4 Back-to-Virtual-School Tips for Parents

Is your child online learning this fall? Here are some tips to ease your child (and you) into remote schooling this fall.
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Last Updated
April 22, 2019
posted on
August 21, 2020
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3
Minute Read

A couple of weeks ago, we talked about how to send your kids back to school safely, but for many of you, sending your child back to school right now isn’t an option. School districts across the country have opted to begin school virtually this year. While they may open up later in the semester, starting school online is the norm for many kids right now. First day of school photos on Instagram depict kids sitting at their dining room tables in front of their laptops instead of posing in their first-day outfit headed out the door — this is tough I know.

By now, most parents are somewhat familiar with virtual learning since your child probably had to stay home during the spring semester, and while you may not have predicted we’d be here again in the fall, it appears virtual learning is a reality for many families until further notice.

While back-to-school time is always a transition, the transition this year will feel a bit different. Because of this, I wanted to give you some back-to-virtual-school tips to make this fall go as smoothly as possible.


1. Reset your expectations.

Don’t expect your child to listen to you in the same way she does her teacher. Children listen to their teachers better than their parents. This is simply how it is with kids. Teachers and parents play different roles in a child’s life, so don’t expect your child to listen to you and follow your instructions the same way she would her teacher at school. She doesn’t see you as her teacher. You are still just mom and dad. Resetting your expectations in this area will save you from a lot of unnecessary frustration.


2. Take plenty of breaks.

Linda Carling, an associate research scientist at the Johns Hopkins University School of Education Center for Technology in Education, says young children may not be able to stay on task for longer than 25 minutes. Because of this, most children will need frequent “brain breaks” form online learning.

The best brain break for any child of any age is outdoor exercise. This will get them away from their screens. Running around, playing a game, or riding their bike for a few minutes will help expend their energy and will help them focus on their next task. Don’t feel guilty for giving your child more breaks than he might get at school. Online learning is a completely different experience, so your child will have completely different needs.

3. Team up with other kids and parents.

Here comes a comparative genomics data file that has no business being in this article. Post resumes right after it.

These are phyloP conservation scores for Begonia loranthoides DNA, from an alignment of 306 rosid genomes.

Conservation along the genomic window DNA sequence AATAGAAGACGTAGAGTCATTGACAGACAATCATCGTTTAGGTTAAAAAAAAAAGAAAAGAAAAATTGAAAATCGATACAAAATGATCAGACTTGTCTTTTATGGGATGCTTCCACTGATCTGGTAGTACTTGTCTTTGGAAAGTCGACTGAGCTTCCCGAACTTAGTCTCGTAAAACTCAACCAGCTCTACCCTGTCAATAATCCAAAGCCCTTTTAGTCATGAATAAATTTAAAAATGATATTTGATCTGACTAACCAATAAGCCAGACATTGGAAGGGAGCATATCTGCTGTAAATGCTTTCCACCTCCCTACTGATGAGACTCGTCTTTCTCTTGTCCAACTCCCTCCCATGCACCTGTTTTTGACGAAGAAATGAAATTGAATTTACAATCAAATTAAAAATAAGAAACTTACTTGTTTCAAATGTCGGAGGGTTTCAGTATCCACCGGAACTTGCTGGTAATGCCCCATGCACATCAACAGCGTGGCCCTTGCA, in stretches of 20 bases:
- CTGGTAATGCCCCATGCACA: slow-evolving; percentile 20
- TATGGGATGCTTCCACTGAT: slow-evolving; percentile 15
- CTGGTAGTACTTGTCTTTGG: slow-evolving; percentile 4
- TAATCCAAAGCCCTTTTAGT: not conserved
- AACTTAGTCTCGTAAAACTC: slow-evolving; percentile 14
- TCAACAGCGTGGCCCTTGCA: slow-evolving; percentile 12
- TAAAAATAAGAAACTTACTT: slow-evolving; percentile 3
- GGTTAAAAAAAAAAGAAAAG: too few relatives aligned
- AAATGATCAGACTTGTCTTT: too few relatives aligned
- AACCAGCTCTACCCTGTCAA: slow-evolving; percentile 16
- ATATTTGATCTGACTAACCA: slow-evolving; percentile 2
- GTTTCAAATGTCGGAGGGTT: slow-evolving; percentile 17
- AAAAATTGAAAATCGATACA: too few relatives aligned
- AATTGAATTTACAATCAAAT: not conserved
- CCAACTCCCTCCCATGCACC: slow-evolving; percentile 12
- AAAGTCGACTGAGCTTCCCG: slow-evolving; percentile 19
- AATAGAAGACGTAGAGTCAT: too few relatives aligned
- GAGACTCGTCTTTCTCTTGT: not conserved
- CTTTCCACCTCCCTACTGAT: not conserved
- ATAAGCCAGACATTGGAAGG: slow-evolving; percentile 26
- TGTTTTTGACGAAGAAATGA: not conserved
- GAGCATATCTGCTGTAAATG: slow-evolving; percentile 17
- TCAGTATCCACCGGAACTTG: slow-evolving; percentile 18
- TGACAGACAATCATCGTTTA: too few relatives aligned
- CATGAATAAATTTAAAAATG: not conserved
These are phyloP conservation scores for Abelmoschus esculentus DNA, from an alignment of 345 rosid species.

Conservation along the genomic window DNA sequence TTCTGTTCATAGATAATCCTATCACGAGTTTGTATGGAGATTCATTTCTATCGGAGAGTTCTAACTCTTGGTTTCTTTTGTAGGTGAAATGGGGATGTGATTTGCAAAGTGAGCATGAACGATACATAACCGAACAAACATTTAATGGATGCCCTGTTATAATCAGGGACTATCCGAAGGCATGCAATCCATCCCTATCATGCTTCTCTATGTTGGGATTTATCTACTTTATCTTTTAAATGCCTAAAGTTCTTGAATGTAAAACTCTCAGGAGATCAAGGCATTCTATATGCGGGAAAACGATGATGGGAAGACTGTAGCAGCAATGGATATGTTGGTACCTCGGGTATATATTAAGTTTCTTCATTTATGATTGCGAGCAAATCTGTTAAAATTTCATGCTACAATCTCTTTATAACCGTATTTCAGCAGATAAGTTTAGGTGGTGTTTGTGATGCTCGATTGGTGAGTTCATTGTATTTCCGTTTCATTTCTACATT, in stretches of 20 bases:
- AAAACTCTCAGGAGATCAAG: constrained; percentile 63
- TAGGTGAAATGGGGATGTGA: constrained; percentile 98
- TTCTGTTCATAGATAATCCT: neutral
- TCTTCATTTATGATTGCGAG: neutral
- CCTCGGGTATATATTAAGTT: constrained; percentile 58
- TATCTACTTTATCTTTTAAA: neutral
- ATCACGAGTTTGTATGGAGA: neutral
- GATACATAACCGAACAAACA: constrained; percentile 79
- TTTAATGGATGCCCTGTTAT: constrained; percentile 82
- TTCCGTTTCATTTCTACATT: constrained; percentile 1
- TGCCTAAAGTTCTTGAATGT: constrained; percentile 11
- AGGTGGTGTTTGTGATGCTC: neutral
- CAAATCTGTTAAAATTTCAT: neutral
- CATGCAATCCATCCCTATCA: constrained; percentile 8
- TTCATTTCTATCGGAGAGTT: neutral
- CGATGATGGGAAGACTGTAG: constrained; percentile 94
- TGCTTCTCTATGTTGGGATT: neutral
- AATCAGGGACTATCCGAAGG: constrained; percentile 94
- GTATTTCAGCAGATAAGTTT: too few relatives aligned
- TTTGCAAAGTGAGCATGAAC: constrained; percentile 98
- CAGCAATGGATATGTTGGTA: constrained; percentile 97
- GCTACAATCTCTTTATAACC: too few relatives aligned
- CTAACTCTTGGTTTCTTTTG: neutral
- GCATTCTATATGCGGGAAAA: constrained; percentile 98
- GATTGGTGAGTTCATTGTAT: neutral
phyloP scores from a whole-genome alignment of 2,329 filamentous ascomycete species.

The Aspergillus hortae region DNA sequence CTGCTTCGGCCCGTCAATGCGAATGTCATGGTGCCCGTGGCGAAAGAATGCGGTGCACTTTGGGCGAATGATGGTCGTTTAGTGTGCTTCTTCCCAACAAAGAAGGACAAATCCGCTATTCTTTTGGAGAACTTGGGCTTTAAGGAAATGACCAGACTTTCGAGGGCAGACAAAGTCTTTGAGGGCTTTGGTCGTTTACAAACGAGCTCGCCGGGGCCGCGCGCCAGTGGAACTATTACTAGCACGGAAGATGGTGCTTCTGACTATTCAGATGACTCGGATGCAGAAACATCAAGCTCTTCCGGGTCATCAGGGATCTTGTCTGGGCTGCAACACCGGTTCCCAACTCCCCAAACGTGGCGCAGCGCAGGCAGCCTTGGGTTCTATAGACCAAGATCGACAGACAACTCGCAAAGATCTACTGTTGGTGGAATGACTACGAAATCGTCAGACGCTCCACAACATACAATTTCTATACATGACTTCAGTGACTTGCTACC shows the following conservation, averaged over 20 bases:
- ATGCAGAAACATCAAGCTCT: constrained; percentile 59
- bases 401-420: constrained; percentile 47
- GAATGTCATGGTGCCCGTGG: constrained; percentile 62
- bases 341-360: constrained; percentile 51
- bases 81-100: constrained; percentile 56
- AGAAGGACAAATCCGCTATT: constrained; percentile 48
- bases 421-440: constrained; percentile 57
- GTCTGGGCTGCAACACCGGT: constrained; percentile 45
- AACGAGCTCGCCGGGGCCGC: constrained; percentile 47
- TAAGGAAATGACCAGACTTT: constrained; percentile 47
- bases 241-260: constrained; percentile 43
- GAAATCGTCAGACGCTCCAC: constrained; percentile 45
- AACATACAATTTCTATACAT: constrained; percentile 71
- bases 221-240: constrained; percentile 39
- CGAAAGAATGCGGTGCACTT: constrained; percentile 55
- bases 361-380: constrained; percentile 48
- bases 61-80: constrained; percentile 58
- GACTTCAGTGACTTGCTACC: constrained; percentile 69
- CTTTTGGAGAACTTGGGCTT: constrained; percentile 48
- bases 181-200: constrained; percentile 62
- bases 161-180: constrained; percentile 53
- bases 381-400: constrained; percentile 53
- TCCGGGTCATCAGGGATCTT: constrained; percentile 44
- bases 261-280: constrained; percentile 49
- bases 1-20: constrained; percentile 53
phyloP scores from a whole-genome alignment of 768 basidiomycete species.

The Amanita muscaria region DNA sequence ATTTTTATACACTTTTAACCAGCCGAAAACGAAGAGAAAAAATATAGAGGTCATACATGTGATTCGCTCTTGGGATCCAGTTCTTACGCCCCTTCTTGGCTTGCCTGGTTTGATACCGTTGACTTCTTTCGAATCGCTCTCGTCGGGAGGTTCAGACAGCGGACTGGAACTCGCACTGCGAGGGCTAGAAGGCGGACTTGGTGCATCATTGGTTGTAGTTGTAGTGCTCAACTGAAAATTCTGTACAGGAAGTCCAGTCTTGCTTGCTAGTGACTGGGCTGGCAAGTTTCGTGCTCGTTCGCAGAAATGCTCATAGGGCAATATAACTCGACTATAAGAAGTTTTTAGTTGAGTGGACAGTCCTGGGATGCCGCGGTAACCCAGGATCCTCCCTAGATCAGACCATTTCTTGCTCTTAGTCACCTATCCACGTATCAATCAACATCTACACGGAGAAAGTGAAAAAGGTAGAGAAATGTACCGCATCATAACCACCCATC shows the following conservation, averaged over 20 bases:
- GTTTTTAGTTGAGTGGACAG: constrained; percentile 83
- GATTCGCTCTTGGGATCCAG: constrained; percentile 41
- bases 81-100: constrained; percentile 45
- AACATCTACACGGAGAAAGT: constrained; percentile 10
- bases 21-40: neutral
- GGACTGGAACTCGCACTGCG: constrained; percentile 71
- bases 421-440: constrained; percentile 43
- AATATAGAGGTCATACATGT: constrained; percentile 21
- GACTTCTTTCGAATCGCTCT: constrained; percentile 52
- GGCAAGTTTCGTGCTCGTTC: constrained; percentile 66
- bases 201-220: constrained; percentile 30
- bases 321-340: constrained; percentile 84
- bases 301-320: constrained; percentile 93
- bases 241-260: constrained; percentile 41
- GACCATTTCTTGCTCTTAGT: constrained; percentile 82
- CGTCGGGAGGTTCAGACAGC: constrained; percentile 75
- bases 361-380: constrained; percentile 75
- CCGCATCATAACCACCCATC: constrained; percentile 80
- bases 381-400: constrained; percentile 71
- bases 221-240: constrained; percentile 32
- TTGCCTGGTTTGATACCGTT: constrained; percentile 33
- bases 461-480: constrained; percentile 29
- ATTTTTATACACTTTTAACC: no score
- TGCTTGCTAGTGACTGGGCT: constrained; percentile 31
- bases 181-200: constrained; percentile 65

You’ve probably heard about “learning pods,” the latest trend where parents are teaming up with other parents to form small groups where their children can learn together while being taught by a tutor. While this is a great way to ensure your child gets social time as well as one-on-one learning time, tutors for learning pods can be quite expensive and aren’t an option for many families.

Still, the idea of not doing virtual learning alone is a good principle to hold onto.

If you can’t afford a learning pod, consider other options. For example, do you have any fellow parents you could reach out to when you have questions or simply need to vent? If your work schedule allows, could you and your child safely meet up with one of her classmates to work through a subject that is particularly challenging for her?

You don’t have to hire a tutor to ensure your child has a positive online learning experience. Get creative, reach out to your community and see what you can come up with together.

4. Prioritize sleep.

This is advice I give for back-to-school every year, even when we’re not in the midst of a pandemic. Nothing helps foster a positive attitude more than adequate rest.

Rein in bedtime now, even if school hasn’t started for you yet. This will help your child establish a healthy sleep rhythm, which is essential because healthy hormone regulation depends on adequate sleep. 

Most kids fight sleep, so will need to keep them on schedule.

Follow these general guidelines when setting your kids’ bedtimes:

  • Ages 5-6: 10-12 hours of sleep
  • Ages 7-12: 10-11 hours of sleep
  • Ages 13-18:  8-9 hours of sleep

Back-to-school time this year is strange for all parents and kids. Whether you are sending your child to school in a mask, or your child is staying home for virtual learning, or you’re still determining what is best for your child this year, this transition will feel entirely different from previous years. Because of this, give yourself and your child plenty of grace, adjust when needed and trust that you know and are doing what is best for your child.

Dr. Meg Meeker, MD

Practicing pediatrician, parent, grandparent, coach, speaker, and author. Say hello @MegMeekerMD

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